Supervise your puppy to avoid the development of destructive behaviors. If you must leave home for extended periods, buy a strongly constructed playpen for your puppy, and put his crate inside the pen with the crate door fastened open. This allows him to exercise and to have a separate place to eliminate on thick papers or pads so that he won't be subjected to discomfort and danger. Puppies teethe nearly non-stop until they are about 9 months of age. Since pit bulls have powerful jaws, make sure your pup has a solid rubber or nylon chew toy to keep him appropriately occupied away from hazards or your furniture, while soothing his teething pains.
Establish rules, and stick with them from day one. Most dogs like routine, which lets them feel that things are under control. Since each pit bull must act as an ambassador for all pit bulls, they especially need well-defined limits in order to be seen as “good dogs” that are well trained and obedient; so begin basic training early.
Exercise your high-energy pit bull puppy at least once each day, and preferably twice, to keep him fit and help drain excess energy that may lead to acting out or destructive behavior. Make leash training part of his exercise. Teaching him the proper way to walk with, rather than in front of or against you, gives you greater control in public places where dog-to-dog interactions may occur. Some dogs may have trouble with leash training or particular training styles, so you may need to research to find the right method to fit your pup’s personality. Contact your veterinarian, dog trainer or local chapters of the ASPCA, Humane Society or pit bull rescue group for recommendations.
Give your puppy something to do. Bored puppies often find trouble to get into, not because they are bad, but because they simply have nothing else to do and don't know any better. Pit bulls need intellectual stimulation as well as physical activity to keep them happy. Play interactive ball, tug-of-war or disk-throwing games with your puppy regularly, and provide stimulating hide-and-seek toys like a stuffed Kong-type toy filled with peanut butter or other treat for him to “find” when you can’t interact directly. In addition to Kong-type toys, the Humane Society of the United States recommends Nylabone and Busy Box-types for healthy distraction.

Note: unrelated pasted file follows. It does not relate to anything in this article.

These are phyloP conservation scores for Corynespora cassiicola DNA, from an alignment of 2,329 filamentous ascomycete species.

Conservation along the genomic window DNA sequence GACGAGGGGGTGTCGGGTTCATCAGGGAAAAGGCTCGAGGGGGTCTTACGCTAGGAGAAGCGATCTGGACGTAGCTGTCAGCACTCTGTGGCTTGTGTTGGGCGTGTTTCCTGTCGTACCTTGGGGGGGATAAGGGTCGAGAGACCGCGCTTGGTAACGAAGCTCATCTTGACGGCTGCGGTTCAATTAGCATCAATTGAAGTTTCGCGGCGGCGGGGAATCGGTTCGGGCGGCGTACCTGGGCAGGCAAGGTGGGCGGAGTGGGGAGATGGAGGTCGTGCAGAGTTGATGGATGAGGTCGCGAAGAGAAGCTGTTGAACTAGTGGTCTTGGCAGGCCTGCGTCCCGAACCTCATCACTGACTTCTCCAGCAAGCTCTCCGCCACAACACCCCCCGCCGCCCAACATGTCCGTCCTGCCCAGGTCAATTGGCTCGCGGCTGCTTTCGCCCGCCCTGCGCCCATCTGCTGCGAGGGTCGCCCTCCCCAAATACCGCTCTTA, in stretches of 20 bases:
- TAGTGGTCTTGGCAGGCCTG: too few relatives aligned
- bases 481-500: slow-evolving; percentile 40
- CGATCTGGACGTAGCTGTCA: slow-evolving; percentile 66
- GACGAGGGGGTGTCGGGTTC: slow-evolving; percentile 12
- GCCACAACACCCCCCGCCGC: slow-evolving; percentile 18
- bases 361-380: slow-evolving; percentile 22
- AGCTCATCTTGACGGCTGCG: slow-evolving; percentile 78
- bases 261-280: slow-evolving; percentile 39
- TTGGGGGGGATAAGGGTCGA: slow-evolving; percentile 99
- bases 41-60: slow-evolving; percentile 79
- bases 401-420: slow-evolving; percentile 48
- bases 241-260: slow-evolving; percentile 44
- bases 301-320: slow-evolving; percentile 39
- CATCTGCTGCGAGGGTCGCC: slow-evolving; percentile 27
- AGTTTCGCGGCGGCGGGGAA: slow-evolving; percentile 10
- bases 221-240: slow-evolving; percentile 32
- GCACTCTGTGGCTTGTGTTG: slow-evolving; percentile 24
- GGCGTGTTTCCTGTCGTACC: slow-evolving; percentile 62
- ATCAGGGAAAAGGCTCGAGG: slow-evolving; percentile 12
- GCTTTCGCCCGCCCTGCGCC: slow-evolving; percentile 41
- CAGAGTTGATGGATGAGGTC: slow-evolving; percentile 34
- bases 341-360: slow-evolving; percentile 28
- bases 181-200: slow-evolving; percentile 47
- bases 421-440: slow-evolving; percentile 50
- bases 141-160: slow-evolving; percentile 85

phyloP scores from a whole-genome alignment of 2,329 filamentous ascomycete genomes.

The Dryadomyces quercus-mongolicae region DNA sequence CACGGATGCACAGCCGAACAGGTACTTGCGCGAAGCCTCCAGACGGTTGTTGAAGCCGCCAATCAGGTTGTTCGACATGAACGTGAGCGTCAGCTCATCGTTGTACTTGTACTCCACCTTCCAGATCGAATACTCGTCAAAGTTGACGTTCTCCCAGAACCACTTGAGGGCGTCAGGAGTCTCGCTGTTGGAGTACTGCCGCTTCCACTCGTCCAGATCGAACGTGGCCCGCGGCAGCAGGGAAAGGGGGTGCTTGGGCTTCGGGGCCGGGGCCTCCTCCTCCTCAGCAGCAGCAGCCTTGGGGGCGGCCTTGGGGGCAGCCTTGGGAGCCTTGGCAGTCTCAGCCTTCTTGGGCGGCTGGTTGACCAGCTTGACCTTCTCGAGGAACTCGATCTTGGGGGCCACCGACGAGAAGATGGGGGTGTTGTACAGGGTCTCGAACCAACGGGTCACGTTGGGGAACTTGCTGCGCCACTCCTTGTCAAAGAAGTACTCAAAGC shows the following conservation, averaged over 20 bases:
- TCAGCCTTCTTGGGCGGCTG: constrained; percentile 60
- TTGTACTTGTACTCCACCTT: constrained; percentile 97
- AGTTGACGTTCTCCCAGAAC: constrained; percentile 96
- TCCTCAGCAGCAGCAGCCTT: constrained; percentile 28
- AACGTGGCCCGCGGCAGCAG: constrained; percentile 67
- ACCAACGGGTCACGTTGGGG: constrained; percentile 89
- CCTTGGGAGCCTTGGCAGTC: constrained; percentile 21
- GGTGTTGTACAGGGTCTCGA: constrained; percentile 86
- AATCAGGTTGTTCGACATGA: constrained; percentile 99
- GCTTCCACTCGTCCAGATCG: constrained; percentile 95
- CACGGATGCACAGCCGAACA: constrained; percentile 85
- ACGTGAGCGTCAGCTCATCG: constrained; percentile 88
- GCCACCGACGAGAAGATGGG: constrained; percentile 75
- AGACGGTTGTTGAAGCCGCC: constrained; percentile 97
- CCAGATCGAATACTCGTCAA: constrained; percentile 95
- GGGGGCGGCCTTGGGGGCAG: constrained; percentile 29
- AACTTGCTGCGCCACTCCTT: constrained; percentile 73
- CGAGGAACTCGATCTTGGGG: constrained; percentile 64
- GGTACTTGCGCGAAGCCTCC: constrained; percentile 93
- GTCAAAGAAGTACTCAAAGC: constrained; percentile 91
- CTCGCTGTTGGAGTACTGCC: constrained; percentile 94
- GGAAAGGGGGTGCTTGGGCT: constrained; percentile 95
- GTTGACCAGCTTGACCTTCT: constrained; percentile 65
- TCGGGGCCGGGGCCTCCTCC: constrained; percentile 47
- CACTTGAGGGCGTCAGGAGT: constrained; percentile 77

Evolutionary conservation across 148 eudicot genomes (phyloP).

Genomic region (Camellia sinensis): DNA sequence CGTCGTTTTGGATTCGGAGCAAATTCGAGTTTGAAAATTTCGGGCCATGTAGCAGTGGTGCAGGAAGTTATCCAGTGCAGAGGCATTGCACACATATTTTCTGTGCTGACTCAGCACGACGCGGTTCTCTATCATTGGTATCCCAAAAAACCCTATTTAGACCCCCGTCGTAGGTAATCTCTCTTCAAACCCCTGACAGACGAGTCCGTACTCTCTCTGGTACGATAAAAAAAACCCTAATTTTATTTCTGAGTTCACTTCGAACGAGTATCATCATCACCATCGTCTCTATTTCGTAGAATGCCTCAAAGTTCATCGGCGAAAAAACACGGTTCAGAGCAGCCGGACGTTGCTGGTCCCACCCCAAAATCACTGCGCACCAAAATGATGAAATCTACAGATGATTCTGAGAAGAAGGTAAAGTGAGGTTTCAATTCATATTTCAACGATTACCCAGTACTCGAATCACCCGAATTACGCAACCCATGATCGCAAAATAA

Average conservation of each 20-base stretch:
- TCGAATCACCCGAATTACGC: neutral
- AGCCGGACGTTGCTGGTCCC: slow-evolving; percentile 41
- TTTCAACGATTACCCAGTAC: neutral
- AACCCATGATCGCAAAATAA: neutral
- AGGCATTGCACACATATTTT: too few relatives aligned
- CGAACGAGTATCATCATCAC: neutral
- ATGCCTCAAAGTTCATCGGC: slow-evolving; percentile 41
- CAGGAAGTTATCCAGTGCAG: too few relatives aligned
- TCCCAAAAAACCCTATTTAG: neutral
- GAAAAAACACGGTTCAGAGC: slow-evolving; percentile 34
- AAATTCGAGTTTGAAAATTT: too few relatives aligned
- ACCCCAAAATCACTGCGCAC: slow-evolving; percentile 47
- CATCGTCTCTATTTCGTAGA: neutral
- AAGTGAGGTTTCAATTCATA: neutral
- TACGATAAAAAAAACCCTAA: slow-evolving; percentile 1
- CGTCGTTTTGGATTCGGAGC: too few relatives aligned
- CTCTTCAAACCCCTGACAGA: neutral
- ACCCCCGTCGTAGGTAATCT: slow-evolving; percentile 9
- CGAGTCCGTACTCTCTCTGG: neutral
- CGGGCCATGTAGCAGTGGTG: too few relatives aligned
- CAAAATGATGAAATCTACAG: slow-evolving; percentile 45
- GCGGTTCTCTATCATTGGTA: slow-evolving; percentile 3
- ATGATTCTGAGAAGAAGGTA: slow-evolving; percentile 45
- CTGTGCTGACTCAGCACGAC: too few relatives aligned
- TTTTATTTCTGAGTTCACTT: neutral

Introduce your new pup to other dogs, people and places as soon and as often as possible. Pit bulls need socialization. They are almost never people-aggressive, but generations of breeding them to fight other animals has endowed many individuals with dog-aggressiveness. This has given pit bulls an undeserved reputation for aggressiveness in general. You can best combat that false impression by raising your puppy to be a well-socialized dog. Like human children, puppies learn best when they are young, so enroll your pup in an obedience class that stresses good social skills as well as the basic commands to sit, stay, come and heel. Earning the AKC Canine Good Citizen (CGC) certificate is a good place for your pit bull puppy to start.
Items You Will Need
- Food and water bowls
- Collar with identification
- Puppy toys
- Potty training supplies
- Training crate
- Puppy playpen
- Never leave any puppy unsupervised off leash outside his own fenced yard or home.
- Never leave your puppy in a crate when you are away. Use a playpen, hire a dog sitter or leave him at a doggie day care facility.
- The Humane Society of the United States: Bringing Your New Dog Home
- The Humane Society of the United States: Crate Training
- American Society for Prevention of Cruely to Animals: The Truth About Pitbulls
- Pet Education.com: House Training
- Pet Education.com: Tooth Eruptions: When Puppies Get Their Teeth
- The Humane Society of the United States: Dog Toys
- puppy image by sonya etchison from Fotolia.com